Healthy Living

Your Friends Can Influence Your Drinking Habits

Your Friends Can Influence Your Drinking Habits

Analysis of data from the famous Framingham Heart Study showed that friends, relatives and others with whom you hang out with decide how much of alcohol you drink, if you drink alcohol. In this study, 12,067 people were followed up for more than 30 years to study the association between lifestyle habits and various diseases.

While studying the drinking habits, researchers looked at the self-reported alcohol intake of various participants and their social contacts. The results clearly showed that a person has 50% more chances of being a heavy drinker if a friend is a heavy drinker. The person is 36% more likely to drink heavily if the friend of a friend is a heavy drinker.

According to Nicholas Christakis, MD, PhD, professor of medicine at Harvard University, this finding shows the influence of friends and other people on the health and this influence is as much as family history or genetic background. With respect to alcohol intake, social surroundings of a person may have both positive and negative influences, depending on the consequences.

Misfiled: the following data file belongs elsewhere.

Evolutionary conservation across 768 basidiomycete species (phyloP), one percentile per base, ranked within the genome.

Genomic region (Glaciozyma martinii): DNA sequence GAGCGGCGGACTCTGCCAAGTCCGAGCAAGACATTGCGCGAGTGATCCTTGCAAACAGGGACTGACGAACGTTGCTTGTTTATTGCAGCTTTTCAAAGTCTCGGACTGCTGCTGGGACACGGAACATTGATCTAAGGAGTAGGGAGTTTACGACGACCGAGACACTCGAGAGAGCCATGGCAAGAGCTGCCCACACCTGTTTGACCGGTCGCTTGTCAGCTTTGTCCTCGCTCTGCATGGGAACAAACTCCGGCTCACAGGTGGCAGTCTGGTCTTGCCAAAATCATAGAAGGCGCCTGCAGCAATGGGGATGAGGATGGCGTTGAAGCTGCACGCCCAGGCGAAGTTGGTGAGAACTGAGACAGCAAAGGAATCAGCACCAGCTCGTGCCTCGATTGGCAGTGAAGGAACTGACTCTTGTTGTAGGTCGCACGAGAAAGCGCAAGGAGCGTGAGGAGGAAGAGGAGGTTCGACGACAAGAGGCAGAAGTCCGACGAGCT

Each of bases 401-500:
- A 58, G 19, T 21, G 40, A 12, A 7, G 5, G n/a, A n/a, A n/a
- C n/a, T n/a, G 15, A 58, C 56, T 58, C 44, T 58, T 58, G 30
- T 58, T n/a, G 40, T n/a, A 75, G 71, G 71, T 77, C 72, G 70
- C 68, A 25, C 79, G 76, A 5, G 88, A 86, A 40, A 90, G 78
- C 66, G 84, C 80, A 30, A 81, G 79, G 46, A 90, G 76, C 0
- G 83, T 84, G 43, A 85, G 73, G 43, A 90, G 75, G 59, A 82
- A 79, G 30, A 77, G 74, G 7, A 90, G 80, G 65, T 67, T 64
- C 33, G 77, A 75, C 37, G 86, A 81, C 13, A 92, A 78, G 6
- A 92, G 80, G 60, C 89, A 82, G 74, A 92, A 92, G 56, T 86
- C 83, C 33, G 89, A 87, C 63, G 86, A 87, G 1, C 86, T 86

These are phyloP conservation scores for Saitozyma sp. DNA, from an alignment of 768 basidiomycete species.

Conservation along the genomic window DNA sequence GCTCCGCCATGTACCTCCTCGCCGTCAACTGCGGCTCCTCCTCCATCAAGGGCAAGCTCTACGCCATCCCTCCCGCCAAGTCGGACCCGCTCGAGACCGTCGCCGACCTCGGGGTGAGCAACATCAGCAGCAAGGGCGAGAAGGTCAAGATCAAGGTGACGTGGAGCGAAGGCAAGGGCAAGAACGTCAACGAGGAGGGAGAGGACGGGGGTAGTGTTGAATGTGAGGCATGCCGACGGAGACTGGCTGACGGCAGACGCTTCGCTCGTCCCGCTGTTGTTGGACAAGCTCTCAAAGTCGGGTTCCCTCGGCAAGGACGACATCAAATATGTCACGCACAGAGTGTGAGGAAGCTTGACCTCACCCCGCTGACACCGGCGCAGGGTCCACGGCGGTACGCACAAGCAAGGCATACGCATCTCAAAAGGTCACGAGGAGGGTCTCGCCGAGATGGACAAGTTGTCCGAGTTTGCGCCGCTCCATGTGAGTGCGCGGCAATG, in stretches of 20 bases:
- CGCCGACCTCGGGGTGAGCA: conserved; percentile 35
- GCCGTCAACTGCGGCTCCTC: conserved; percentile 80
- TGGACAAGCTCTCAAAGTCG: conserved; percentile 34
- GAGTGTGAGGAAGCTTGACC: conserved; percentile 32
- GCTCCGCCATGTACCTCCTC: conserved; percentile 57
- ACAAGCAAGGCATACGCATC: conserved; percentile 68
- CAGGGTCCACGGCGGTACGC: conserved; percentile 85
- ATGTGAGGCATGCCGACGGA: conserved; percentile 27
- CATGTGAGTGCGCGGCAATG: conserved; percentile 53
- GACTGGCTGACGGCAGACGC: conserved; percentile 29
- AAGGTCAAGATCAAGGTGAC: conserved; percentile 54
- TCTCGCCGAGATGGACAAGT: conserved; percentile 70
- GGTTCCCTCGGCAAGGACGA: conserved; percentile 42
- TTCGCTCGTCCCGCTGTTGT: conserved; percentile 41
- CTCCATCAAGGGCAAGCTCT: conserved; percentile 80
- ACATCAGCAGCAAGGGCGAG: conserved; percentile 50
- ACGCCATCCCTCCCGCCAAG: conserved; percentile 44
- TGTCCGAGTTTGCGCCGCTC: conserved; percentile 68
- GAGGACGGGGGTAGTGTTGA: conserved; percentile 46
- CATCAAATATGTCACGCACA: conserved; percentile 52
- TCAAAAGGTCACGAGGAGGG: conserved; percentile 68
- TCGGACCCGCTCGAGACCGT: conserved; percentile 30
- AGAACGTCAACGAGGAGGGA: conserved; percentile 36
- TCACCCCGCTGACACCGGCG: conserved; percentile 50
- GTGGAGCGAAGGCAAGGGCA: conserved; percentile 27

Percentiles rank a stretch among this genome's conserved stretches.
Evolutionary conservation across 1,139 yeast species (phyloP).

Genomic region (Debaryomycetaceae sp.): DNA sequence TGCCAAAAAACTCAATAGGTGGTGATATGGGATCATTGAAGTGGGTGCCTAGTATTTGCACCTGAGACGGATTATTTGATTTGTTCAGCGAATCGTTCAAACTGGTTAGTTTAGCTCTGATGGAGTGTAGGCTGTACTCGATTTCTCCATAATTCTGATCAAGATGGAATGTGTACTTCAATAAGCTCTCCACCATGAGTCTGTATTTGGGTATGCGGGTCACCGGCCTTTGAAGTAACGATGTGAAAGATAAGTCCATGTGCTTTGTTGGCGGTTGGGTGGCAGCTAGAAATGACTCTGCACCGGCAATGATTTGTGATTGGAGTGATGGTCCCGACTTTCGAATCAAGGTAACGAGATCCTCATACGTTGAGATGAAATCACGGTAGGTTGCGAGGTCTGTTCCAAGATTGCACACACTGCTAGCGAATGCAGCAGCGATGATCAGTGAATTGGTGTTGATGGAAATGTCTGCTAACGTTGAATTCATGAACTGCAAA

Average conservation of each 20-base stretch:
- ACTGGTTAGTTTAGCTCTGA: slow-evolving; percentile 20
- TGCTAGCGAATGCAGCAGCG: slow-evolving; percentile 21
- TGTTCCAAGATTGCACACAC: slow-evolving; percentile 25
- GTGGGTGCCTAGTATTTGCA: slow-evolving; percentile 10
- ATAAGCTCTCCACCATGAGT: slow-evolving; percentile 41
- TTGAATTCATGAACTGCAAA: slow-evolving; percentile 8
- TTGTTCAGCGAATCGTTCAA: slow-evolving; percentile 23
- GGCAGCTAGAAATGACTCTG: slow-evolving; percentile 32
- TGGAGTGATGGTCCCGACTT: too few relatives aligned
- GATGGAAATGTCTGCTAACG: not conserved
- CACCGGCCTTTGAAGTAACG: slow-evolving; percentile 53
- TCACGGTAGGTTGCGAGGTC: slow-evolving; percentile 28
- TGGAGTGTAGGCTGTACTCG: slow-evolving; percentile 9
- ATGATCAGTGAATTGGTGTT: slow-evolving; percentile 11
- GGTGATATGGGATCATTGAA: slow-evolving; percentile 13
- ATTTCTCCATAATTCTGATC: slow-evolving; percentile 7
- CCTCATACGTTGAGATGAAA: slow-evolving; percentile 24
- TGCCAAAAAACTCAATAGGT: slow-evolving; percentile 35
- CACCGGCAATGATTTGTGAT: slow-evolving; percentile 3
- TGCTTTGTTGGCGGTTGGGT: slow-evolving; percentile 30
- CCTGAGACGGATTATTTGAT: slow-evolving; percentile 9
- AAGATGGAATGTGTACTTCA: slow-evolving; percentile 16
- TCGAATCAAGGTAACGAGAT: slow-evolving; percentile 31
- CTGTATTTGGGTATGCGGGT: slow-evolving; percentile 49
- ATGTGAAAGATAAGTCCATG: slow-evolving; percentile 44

The results of the study very clearly showed that the alcohol intake of participants changed over a period of time with their contacts. This influence may have implications in many clinical and health interventions. Thus, social networks could be used to develop more positive health behaviors and support group interventions. According to Christakis, drinking is a public health and clinical problem that involves a group of interconnected people who evince shared behaviors. 

In the Framingham Heart Study participants were asked to report about alcohol consumption periodically between 1971 and 2003. The data was later analyzed to look at the pattern between the participants drinking habits, and its influence on others in the social networks.

The results showed that:

  • Drinkers had social contacts with people who drank similar amounts
  • Non-drinkers had friends who do not drink
  • Neighbors and co-workers did not influence drinking as much as friends and relatives

The researchers feel that the findings are important as alcohol consumption influences the health. Alcohol intake may also depend on genes and other biological factors. It is the social factors that generally make people worry when their children have friends who drink. Some studies have shown that in addition to alcohol consumption, smoking, obesity, and sexually transmitted disease also travel in social networks.